Is big PPM dead? Why PMOs are turning away from the giant players

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Recently we exhibited our PPM tool, PM3, at the PMO conference in London. It was a good conference that had over 250 people attending and 5 PPM vendors, including us, exhibiting.

When an interested PMO professional asked to see a demo of PM3, I always ask if they are already using a tool.  What struck me was that a good proportion were using a tool and they were fed up with it and wanted to change.

When PPM tools get too big for effective PMO

The majority of people who wished to change their PPM tool, were using one of the ‘big players’ that are always appearing on the top right of the Gartner Quadrant partly due to the scope of functionality that these tools support. There were some common reasons for these organisations wishing to change their toolset.

Firstly, these big tools were so functionally rich that they were hard to use and navigate. Consequently, It took a long time to ‘on-board’ new PMO staff or project managers. Everybody, whether you work in an NHS PMO or the private sector, is busy and they need tools that are intuitive and easy to use. People do not have time to spend hours or days learning how to use a tool. The rise in popularity of Apple’s products has resulted in people expecting a very visually appealing and easy to use software.  When they have to use a product with a clunky interface they get frustrated.

The complexity of these large tools often leads to complex processes being developed around these products rather than the organisation working out what processes they need and then configuring the product to support these processes. We recently worked on a consultancy assignment with a large retailer who were using one of these large PPM tools to perform cash-flow forecasting just because the tool could; they did not question whether the PMO should be running cash-flow forecasts.

The other factor driving people away from these leviathans is the realisation that these very expensive software packages were only being used for timesheets and financial projections. The tools were not being used to plan, control and govern projects.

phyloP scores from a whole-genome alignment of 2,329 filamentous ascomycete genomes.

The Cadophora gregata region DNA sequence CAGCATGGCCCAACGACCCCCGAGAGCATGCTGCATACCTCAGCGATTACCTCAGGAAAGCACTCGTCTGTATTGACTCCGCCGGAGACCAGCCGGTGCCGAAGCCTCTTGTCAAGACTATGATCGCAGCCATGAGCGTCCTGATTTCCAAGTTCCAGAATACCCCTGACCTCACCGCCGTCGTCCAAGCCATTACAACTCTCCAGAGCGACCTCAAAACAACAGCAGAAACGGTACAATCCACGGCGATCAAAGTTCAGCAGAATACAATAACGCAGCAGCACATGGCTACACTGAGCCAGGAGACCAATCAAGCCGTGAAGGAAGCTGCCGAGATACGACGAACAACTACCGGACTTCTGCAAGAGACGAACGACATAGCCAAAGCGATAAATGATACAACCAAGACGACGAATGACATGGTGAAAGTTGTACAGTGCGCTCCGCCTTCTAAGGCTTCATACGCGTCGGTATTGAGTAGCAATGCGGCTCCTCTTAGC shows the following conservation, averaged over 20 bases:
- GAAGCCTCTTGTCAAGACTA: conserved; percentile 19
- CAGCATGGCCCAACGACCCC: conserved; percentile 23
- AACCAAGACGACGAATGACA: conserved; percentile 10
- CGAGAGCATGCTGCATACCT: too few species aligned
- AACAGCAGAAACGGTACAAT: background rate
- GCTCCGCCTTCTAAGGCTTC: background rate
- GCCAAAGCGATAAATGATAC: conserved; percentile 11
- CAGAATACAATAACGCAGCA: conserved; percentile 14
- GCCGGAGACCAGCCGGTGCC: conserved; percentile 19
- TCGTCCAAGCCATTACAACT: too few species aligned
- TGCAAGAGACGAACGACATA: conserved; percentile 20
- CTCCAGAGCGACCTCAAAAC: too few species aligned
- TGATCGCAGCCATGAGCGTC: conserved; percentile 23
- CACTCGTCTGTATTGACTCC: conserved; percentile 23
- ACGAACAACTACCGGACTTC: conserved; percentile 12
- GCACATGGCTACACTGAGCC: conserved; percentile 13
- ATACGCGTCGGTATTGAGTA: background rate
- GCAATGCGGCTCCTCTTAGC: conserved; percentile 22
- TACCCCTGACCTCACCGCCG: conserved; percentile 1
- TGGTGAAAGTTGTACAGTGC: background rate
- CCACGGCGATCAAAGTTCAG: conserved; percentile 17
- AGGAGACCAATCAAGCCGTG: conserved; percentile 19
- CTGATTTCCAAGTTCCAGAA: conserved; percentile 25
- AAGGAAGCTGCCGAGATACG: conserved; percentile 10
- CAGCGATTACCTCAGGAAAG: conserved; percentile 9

Another theme from the PMO conference was the lack of support that incumbent tool vendors were offering their customers. Some large vendors are US based and have only sales offices in the UK. This naturally leads to varying levels of support especially in the morning when the US based support staff may not be awake. An investment in a PPM tool is a big one for any organisation and, when reviewing tool presentations, it is always good to understand the number of support personnel who are working in the time zones that you are working in.

Without being too cynical, it is always important to speak to other customers to understand  their view of how the vendor supports the PPM implementation and beyond, especially after the contract has been signed!

Moving away from an incumbent PPM tool is a non-trivial undertaking but it may be the right approach. Of course, the best approach is to pick the right PPM tool in the first place and BIGGEST is not ALWAYS BEST!

For more information on a tool designed by practitioners for practitioners, PM3 contact us at or call +44 (0)1753 885864

David Walton
About the author
David Walton

I am David Walton, Programme,Project and Portfolio Management specialist and director of Bestoutcome here in the UK. We make the PMO tools PM3, PM3time and PM3change, the only PMO tools designed by practitioners for practitioners.

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